During the late Middle Ages and early Modern Age, the city suffered from several military occupations, fires as well as plagues. After the end of World War I it passed, along with the rest of Transylvania, from Austro-Hungarian control to the Kingdom of Romania, through the Treaty of Trianon which was signed in 1920.

The Clock Tower as seen during daytime.

The Clock Tower as seen during daytime

A street in central Sighișoara with the Clock Tower in the background.

A street in central Schäßburg (Sighișoara) with the Clock Tower in the background

The central part of the city has been listed by UNESCO as a World Heritage Site since 1999 and is the place where the old citadel lies. Reputed touristic attractions are represented by the medieval buildings (the medieval churches, the Clock Tower or the houses from the old town).

Old houses from the historic downtown

Old houses from the historic centre

On an annual basis, a medieval festival is held in the city. The medieval festival takes place in the old citadel at the end of each June. There is also a Blues festival which takes place annually in February as well as a film festival which commences at the beginning of June.

Panoramic view of the city from the Clock Tower.

Panoramic view of the city from the Clock Tower

Panoramic view from the Clock Tower with the Târnava Mare river in the background.

Panoramic view from the Clock Tower with the Târnava Mare river (German: Große Kokel, Hungarian: Nagy-Küküllő) in the background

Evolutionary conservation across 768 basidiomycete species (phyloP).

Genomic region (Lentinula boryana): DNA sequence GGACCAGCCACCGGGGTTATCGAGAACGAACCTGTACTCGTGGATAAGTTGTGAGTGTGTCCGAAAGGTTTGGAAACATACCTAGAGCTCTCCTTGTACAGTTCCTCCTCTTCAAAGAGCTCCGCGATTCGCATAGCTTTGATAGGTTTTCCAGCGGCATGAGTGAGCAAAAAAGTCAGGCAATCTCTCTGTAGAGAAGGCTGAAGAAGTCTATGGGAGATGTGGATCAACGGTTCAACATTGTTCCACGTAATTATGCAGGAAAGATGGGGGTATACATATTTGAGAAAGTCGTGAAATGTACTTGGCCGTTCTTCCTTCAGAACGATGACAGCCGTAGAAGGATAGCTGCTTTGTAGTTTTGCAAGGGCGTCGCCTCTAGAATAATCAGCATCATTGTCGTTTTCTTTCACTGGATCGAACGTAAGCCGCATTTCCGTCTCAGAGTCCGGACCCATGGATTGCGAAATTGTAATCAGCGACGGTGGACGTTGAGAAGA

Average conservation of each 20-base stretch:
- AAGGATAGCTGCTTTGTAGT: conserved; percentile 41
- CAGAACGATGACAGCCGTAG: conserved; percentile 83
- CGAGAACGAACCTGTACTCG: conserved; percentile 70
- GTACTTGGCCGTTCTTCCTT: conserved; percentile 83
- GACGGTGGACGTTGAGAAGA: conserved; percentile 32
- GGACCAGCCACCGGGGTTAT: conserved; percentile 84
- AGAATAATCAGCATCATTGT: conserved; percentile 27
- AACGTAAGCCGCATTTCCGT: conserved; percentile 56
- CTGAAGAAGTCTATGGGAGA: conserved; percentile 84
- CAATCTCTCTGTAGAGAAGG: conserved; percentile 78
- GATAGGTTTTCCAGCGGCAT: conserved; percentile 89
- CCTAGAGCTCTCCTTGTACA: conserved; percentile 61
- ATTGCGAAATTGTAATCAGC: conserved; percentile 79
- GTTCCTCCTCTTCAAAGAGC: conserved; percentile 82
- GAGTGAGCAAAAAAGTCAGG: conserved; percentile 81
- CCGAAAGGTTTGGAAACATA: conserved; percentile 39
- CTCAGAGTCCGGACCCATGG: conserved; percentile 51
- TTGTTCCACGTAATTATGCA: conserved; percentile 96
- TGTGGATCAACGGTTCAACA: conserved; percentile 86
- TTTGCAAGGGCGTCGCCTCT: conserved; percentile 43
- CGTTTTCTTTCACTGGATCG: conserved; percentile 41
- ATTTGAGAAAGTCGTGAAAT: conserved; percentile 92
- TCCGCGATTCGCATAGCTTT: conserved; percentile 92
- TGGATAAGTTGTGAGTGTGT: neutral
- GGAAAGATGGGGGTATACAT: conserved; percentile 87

Another panoramic view of the city from the Clock Tower.

Another panoramic view of the city from the Clock Tower

Regarding the demographic situation of the city, according to the 2011 Romanian national census there were 28.102 permanent residents. Of these 28.102 citizens, the city can be ethnically represented as follows: Romanians (accounting for 75% of the population), Hungarians (accounting for 18%), Germans (accounting for 2%) and other ethnic groups (accounting for the remainder of 5%).

The once predominant German-speaking city of Schäßburg was left by the vast majority of the Transylvanian Saxons during and after World War II. A mass wave of emigration from the city took place especially during the Communist era, when the Romanian-German community fled to either Germany or Austria.

Nowadays, the most significant touristic attractions include the Clock Tower (the tallest building in the city), the old citadel, the house of Vlad the Impaler, a museum of medieval weapons as well as the local Lutheran churches.

A street in central Sighișoara.

A street in central Schäßburg (Sighișoara) during summertime

Another street in central Sighișoara.

Another street in central Schäßburg (Sighișoara)

Below is a footage from a drone showcasing the city’s major touristic attractions as well as the city centre itself:

Documentation sources and external links:

  • Sighișoara on www.wikipedia.org (in English)
  • Schäßburg on www.wikipedia.org (in German)
  • Personal photographs or selected ones from either www.pixabay.com or www.unsplash.com

One Response to The History Of The Transylvanian Saxon Citadel Of Schäßburg

  1. Fred Orend says:

    Thank you for show casing the Saxon community! I appreciate the info, especially the beautiful pictures and fascinating history! I’m an American of Saxon-German Heritage and I am trying to find as much information as possible.